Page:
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Monday, March 21, 2016

(Jesse's Take) 10 Cloverfield Lane 2016 * * * 1/2 Stars

10 Cloverfield LaneDirector: Dan Trachtenberg
Year: 2016
Rated PG-13
Rating: * * * 1/2 Stars
Cast: John Goodman, Mary Elizabeth Winstead, John Gallagher, Jr.

Like Academy Award winner Brie Larson, Mary Elizabeth Winstead acts brilliantly with her eyes. In 10 Cloverfield Lane (my latest review), she portrays the quintessential, astute heroine. Winstead channels fear, dread, and discomfort like nobody's business. And being the only good commodity in 2011's prequel The Thing, she's now the best commodity in "Lane" (2016's most beguiling surprise).

Produced by J.J. Abrams, taking place in Louisiana, showcasing a soundtrack fastened with 60's radio hits, and having all of its plot points intricately put into their rightful places, 10 Cloverfield Lane is nifty not to mention wholly original. A majority of its running time is in enclosed spaces (agoraphobics need not worry). In terms of its final act, well "Lane" has a quota of squirmy, alien fare. The CGI and special effects are decent but may just be for show. You will for the most part, be more enamored by what you didn't see on the outside (the first 90 minutes are what I like to call the violence in the mind).

Anyway, the film with only 4 characters visible on screen, is a genre piece tested purely in psychological thrills and chills. On the surface, its structure as a sequel (to 2008's more big-budgeted Cloverfield) feels a lot like direct-to-video. Thankfully that never ends up being the case. And rightfully, "Lane" isn't a follow-up that continues the whole found footage BS.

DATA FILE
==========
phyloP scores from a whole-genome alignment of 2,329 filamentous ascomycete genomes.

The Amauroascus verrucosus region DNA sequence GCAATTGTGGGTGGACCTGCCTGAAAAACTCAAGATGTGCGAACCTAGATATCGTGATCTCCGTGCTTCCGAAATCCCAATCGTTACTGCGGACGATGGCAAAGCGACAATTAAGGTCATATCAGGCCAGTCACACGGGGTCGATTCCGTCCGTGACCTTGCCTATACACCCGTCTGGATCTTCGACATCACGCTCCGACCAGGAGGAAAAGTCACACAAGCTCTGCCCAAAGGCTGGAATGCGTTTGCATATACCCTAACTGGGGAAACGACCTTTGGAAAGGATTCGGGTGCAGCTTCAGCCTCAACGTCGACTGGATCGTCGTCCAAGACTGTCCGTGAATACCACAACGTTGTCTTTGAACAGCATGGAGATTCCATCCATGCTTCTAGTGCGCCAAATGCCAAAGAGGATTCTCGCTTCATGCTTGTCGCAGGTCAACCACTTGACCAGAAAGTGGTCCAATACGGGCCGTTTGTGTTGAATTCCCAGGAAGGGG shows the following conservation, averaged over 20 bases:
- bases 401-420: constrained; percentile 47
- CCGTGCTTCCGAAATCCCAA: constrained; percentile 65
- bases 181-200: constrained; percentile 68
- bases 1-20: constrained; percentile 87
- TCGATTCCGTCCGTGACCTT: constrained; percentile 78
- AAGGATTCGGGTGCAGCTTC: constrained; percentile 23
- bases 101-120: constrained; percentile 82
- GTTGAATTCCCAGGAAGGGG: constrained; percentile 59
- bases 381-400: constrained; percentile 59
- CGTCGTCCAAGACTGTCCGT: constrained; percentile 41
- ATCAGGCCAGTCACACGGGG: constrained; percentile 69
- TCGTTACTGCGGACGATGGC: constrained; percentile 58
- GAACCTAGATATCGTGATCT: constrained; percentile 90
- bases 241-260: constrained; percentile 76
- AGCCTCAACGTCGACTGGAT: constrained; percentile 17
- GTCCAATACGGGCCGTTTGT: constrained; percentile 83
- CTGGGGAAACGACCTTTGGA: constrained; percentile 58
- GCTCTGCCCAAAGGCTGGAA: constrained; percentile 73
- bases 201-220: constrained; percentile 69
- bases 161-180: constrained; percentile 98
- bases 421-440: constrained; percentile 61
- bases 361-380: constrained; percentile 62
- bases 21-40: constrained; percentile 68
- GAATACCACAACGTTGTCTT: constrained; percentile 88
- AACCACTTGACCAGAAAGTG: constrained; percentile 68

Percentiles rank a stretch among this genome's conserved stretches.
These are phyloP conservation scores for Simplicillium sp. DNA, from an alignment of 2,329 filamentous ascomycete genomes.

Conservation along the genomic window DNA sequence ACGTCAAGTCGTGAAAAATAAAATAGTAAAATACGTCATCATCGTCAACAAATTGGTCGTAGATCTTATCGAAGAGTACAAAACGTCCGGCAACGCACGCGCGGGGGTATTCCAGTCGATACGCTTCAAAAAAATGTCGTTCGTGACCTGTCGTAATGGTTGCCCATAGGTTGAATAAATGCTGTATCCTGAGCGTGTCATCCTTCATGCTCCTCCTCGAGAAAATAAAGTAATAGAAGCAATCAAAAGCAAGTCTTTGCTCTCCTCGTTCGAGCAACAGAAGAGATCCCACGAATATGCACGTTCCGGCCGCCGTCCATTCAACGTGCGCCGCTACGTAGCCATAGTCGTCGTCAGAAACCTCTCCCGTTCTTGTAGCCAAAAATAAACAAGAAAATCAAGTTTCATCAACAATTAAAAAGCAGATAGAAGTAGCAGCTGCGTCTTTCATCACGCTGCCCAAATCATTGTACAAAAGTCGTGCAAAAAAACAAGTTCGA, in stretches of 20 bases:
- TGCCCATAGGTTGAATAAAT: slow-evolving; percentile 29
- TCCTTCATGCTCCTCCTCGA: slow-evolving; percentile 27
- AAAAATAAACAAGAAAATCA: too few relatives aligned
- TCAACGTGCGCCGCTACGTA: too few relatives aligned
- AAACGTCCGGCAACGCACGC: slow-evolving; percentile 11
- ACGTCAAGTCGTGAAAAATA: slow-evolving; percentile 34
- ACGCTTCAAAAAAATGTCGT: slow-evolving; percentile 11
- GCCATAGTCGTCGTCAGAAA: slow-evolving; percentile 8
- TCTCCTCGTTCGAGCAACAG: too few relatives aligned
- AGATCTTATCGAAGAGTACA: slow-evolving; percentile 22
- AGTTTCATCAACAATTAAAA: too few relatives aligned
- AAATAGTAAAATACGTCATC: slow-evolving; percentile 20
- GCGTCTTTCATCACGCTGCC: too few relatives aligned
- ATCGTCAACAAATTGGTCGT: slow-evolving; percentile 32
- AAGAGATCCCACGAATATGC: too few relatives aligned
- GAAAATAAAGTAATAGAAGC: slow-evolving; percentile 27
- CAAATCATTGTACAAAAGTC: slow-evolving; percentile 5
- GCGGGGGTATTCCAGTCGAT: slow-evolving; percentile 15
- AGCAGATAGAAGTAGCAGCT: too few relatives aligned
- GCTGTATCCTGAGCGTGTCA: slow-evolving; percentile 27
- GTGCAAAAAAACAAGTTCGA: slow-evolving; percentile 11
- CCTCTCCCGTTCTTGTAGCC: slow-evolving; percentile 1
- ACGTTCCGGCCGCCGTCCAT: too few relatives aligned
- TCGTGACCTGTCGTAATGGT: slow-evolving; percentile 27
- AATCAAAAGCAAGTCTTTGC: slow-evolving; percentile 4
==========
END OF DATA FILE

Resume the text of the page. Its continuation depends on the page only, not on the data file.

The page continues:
The story begins with an outlined car crash scene so loud, so instinctive, and so unexpected, it might just make you flip out of your seat. In said crash is thirtysomething Michelle (played by Mary Winstead). Michelle has just broken off her engagement to her boyfriend Ben (voiced by Bradley Cooper). After leaving his ring and keys to his apartment on the dining room table, she drives away to someplace north of the Bayou State. A mystery motorist hits her from the back, Michelle's car spins out of control, and she ends up in a ditch. When she awakens, she finds herself constricted to an underground shelter owned by a short-tempered man named Howard Stambler (played by John Goodman). Howard has either abducted her or wants to keep her alive from an unknown, extraterrestrial/nuclear attack. Unsure of his motivations (Howie is a little rattled, a little threatening, and socially inept), Michelle vows to escape anyway even though Goodman's trouper thinks the air outside is unbreathable. She attempts this with the help of another young soul in confinement (the naive Emmett Dewitt played by John Gallagher, Jr.). Some online critics have compared 10 Cloverfield Lane to last year's Academy Award winner, Room. If that's the case then heck, sign me up.

Now "Lane" with its bedazzling score, its claustrophobic setting eliminating plenty of storyline holes, and its 1950's bunker overtones, is an effectual, nerve-shredding thriller. It evokes Hitchcock, The Twilight Zone, and doesn't need extra images of monsters to invigorate you, the viewer. Having seen Cloverfield, I didn't get much of a connection between that shaky camera vehicle and the new, supposed successor. No matter. 10 Cloverfield Lane stands on its own with three great performances (the creepy John Goodman, Winstead, and the affable John Gallagher, Jr.), a sense of disquiet that exists in the gray matter, and direction by rookie Dan Trachtenberg that feels like seasoned veteran stuff. The ending which I won't reveal, contains a level of badassery (not to mention an inkling of hope). It will make you pump your fist and feel a sense of wonderment all at the same time. My rating: 3 and a half stars.

Of note: If you haven't seen "Lane" yet, brace yourself. This might sound a little weird. There's a slight homage to the 1986 flick, Pretty in Pink (yup). In that 80's relic, Molly Ringwald is an aspiring designer of clothes. She draws up attire patterns with pencils and paper. In 10 Cloverfield Lane, Winstead's Michelle does the exact same thing. She tries to design a space suit in case she escapes the isolated, underground bunker (small spoiler). Oh and look for a scene where John Goodman's Howard actually watches "Pink" on VHS. All hail Harry Dean Stanton (ha).

Written by Jesse Burleson

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